LS: You and I have collaborated on a few stories (including “Muscle Car,” which appeared in BARE BONE # 9), and they’ve come out pretty good. What are your views on the collaboration process?

KN: That’s a loaded question.  I loved it, L.L.  It wasn’t nerve-wracking at all to work with you….  To be honest, it was learning experience for me — to let go and not have to control every aspect of the process, which was kind of liberating.  Unfortunately, I’m a slow writer — I do most of my writing longhand.  So it was a challenge to work solely on the computer and just spew out paragraphs, warts and all, just so we could keep the story moving.  The poet in me was constantly worrying over word choice and structure and rhythm, so it did take me out of my comfort zone.  The results could have been disastrous but they weren’t.  It helped to have someone like you who isn’t picky at all about which word goes where.  I would do it again.

LS: If you could have any superpower, what would it be?

KN: First choice, mind reading.  Second choice, psycholagny.  Look it up.

LS: Do you see themes reoccurring in your stories? If so, what are they?

KN: I hadn’t noticed I had themes until a reviewer of DARK DEMONS pointed out that my fiction deals a lot with loss.  Loss of innocence.  Loss of self.  It’s probably what I fear the most — losing my identity, my sense of purpose, being seduced by power, greed, beauty.  (Although I wouldn’t turn down one night with an exotic-looking succubus.)  It is ironic that when I was little my family lost everything in a fire.  Now I’m no Freud but I’m sure that has something, if not everything, to do with it.  The fact that my prized possession at the time was a microscope is not lost on me either.  Maybe I’ve always had an interest in examining things, exploring unseen territory.  I could have been a doctor or a scientist, but I just happened to apply that interest through writing.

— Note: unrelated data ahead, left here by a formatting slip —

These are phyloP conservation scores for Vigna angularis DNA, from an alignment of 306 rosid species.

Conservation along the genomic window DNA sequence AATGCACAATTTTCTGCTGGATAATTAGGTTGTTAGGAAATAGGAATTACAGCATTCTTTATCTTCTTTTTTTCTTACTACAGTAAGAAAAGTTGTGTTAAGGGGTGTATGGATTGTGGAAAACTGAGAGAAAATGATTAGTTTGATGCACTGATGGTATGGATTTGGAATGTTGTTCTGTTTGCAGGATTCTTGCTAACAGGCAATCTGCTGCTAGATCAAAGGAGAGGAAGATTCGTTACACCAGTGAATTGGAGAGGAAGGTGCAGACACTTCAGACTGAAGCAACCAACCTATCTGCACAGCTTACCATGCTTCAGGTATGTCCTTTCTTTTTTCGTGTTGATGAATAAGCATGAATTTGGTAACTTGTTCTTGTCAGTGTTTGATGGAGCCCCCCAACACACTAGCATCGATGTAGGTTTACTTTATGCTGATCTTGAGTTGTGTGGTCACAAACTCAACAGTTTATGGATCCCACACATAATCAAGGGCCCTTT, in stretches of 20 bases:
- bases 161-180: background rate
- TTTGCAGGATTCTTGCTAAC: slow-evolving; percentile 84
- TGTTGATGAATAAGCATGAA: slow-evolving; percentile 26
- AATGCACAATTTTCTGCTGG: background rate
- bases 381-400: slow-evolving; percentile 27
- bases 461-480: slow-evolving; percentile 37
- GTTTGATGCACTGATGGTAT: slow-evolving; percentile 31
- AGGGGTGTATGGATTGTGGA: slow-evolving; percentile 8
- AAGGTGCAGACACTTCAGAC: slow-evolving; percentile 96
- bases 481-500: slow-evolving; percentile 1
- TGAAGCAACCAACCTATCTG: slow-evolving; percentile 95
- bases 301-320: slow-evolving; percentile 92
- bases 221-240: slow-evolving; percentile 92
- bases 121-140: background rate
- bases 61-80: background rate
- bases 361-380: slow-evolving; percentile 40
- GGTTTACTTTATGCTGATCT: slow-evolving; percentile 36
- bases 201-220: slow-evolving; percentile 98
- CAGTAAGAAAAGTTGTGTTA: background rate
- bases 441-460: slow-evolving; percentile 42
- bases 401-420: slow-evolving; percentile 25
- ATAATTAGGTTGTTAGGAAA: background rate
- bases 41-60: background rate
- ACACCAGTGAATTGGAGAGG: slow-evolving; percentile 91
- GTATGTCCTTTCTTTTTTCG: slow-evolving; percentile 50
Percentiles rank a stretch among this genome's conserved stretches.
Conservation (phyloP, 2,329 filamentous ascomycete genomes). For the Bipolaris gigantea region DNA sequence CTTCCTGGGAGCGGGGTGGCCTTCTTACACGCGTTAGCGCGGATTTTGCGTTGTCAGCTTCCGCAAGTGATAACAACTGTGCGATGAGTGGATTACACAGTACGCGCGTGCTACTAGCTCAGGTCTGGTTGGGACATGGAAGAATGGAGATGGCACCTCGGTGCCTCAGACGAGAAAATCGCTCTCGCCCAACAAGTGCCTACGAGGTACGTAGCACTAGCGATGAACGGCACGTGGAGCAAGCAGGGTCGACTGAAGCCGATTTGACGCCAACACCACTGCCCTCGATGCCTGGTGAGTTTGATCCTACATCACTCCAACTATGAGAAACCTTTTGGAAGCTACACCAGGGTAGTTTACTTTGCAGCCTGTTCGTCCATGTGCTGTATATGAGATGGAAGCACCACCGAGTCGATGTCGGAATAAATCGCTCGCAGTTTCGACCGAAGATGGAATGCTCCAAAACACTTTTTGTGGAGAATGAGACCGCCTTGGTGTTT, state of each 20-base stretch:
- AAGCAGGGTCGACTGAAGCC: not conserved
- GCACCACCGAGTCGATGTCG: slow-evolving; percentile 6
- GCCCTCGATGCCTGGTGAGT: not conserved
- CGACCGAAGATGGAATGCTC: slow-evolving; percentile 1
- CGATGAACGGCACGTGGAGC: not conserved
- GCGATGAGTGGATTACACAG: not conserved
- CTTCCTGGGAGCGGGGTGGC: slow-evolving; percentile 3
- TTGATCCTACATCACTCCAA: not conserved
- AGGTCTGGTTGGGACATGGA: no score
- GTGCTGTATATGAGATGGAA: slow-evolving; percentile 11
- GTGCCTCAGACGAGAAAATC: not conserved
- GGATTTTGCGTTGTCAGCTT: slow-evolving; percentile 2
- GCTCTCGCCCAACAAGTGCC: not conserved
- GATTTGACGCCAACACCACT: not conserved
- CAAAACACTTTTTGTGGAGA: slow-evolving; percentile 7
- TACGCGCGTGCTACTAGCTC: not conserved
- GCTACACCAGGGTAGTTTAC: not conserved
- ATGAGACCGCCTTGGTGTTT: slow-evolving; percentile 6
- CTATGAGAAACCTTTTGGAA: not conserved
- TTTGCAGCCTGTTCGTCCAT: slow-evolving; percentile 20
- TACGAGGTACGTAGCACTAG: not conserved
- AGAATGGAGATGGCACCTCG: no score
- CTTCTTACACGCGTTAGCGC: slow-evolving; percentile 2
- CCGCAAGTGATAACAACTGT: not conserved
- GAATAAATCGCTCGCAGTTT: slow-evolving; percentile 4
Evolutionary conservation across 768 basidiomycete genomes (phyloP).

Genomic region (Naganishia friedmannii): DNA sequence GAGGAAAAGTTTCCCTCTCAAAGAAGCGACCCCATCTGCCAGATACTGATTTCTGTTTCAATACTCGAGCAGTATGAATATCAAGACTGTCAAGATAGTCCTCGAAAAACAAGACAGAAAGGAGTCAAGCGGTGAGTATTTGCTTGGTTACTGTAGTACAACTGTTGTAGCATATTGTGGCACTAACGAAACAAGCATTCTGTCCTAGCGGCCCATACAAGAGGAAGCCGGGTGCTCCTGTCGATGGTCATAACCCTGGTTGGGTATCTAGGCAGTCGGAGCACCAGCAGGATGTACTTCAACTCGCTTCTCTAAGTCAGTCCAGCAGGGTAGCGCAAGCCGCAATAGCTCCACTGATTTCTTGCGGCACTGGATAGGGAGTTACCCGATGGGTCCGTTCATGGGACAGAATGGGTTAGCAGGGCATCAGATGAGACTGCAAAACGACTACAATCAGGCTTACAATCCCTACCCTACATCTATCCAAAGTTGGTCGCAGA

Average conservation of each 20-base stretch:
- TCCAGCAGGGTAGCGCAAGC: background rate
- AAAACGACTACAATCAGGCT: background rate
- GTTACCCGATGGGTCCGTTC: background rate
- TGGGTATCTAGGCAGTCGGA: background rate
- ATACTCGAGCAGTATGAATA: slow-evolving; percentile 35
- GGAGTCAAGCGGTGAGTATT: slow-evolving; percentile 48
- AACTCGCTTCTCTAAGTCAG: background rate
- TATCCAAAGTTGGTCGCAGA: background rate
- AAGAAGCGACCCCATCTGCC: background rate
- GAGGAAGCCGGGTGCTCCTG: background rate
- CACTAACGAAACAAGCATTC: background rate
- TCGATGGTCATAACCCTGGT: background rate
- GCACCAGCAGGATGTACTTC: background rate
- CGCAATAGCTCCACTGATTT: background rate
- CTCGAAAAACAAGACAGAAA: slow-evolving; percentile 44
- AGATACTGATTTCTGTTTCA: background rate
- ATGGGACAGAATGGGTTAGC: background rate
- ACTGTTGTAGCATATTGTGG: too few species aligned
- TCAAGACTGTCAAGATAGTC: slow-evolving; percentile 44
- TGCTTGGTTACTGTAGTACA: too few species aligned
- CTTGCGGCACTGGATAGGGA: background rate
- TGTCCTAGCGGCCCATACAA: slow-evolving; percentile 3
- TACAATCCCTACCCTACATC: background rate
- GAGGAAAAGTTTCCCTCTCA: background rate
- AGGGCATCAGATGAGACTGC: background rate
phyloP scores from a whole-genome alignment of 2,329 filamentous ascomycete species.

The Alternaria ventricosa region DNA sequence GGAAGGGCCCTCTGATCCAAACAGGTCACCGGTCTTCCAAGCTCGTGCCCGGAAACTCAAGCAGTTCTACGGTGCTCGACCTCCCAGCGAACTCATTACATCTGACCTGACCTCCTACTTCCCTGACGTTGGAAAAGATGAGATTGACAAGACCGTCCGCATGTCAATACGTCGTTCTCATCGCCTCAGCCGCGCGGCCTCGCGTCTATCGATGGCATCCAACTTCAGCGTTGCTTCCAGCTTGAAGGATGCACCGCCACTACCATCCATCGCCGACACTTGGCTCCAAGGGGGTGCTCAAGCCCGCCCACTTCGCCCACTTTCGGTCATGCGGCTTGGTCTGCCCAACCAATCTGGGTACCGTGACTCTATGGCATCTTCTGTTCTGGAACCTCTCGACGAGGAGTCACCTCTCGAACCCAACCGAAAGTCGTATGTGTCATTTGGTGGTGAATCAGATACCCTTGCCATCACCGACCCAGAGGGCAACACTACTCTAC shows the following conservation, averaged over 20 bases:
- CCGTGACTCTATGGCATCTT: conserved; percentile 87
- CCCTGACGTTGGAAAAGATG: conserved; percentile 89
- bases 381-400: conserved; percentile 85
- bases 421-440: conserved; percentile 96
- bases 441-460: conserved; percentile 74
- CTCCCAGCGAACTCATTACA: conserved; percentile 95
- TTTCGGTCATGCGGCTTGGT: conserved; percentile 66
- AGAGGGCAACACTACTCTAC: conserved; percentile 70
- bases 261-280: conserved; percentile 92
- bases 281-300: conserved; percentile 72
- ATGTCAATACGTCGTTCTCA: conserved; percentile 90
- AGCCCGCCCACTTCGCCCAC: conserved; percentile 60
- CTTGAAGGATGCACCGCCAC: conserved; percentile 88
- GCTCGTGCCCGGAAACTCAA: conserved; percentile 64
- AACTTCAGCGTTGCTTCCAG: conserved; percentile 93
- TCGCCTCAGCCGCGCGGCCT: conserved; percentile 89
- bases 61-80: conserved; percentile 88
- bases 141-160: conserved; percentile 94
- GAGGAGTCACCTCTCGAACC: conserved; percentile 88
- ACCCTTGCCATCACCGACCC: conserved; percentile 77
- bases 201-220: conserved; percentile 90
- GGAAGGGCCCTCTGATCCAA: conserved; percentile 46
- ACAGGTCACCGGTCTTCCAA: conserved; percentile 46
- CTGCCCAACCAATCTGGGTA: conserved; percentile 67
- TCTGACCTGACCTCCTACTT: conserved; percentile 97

LS: What do you see as the role of horror in culture. Do you feel that entertainment is the most important part of horror, or do you think it has a deeper meaning?

KN: Deeper, deeper, always deeper.  Layers upon layers like the nine circles of Hell.  Horror without some kind of resonance — without a journey, whether physical or spiritual — is just shock for shock’s sake.  Horror, for me, is the ultimate cautionary tale.  If you go down this road where will it take you?  In fiction, the horror of that journey can be spelled out for you without your actually having to take that road.  A lot of my protagonists, through some flaw in their character (something they are lacking that they hope to find by way of the search) end up going down that road.  Sometimes it turns out well, often times not.  In the end, however, for better of for worse, their lives are irreversibly changed.

LS: Do you think Smurfette is sexy?

KN: That little tramp?  Absolutely.

LS: Finally, someone else who “gets” it! Now I can finally retire that question.

How about a website? How can people keep up on what you’re up to?

KN: My live journal:  and the website for  Sideshow Press:

LS: As usual, I’m always excited about anything new you have out, and I can’t wait to read BLACK BUTTERFLIES.


2 Responses to “Screaming Spotlight On: Kurt Newton”

  1. Fantastic interview. Sometimes it’s surprising to see such an affable side to a person after reading such deliciously dark works.

  2. Thank you for checking out the interview, Mercedes!